However, the low self esteem is, IMHO only the beginning. That’s what drives on into a relationship that could potentially be unhealthy if not down right dangerous. It isn’t what keeps them there though. Its the insideous nature of the abuse. As a victim you are put down, criticised, beaten and maybe even alienated from your circle of friends and famiy until there is no one but you and the abuser. You grow dependant in ways you never would have in a perfect world. Its a slow and subtle, devious and evil process that the victim gets enmeshed in to the point where if it wasn’t for the abuser you’d be alone. This is often drilled into the victim constantly. In the absence of anything positive one must hear, absorb and believe the negative.

    That is not the victim’s fault. The fault belongs soley on the shoulders of the abuser. Then the family and friends need to not turn a blind eye to what they see happening. Then society needs to say ENOUGH! and mean it. Its a collective group that allows the abuse to continue. Likewise it takes a collective group to get it to stop. But the victim, once victimized simply does not have the strength, the ability (whether financial and/or emotional) and wherewithall to see that the light at the end of the tunnel is freedom, not another train.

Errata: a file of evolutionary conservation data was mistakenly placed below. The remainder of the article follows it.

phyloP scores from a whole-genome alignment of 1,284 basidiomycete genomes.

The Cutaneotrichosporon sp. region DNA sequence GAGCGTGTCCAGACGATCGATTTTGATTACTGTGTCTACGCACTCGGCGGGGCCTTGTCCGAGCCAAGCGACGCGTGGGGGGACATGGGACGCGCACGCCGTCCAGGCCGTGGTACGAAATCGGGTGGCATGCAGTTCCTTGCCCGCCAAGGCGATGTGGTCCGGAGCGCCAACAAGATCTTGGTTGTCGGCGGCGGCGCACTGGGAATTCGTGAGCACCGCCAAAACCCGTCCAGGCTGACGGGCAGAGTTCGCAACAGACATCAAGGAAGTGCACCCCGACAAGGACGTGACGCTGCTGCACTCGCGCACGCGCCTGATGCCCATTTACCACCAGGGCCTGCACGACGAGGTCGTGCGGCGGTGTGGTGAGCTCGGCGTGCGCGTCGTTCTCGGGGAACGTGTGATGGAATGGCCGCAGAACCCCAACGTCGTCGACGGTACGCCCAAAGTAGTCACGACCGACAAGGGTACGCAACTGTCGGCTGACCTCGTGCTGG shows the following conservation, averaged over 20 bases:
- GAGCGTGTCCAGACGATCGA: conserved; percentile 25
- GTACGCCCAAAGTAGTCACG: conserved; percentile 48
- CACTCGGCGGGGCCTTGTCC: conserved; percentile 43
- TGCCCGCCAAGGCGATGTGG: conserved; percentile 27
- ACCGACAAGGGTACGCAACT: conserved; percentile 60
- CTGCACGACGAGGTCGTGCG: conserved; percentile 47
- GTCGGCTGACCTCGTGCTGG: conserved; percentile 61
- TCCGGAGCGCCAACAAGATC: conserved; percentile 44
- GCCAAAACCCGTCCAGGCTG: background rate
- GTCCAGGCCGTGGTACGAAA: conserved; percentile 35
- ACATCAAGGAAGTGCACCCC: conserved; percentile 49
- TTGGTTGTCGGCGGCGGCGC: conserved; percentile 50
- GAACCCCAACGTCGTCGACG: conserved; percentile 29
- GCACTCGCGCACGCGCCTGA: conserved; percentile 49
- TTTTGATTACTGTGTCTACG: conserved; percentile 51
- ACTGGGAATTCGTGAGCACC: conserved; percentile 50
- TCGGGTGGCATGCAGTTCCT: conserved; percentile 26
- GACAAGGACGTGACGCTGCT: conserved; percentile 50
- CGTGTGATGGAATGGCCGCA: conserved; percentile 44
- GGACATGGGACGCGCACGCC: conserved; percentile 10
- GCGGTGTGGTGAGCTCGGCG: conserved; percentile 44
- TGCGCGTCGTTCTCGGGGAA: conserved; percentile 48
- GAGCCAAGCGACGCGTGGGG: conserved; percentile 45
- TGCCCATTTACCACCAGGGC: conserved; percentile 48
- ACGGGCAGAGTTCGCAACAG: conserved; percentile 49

I am sorry for your experience, but as someone replied before me, you are a SURVIVOR! That counts!


      1. Awww thank you! Its nice to be noticed. absence noticed? lol! I’m getting ready to post something about that. But I had to check in first, catch up and see who has won the glorious FP in my absence 😉 lol my sarcam came back with me.!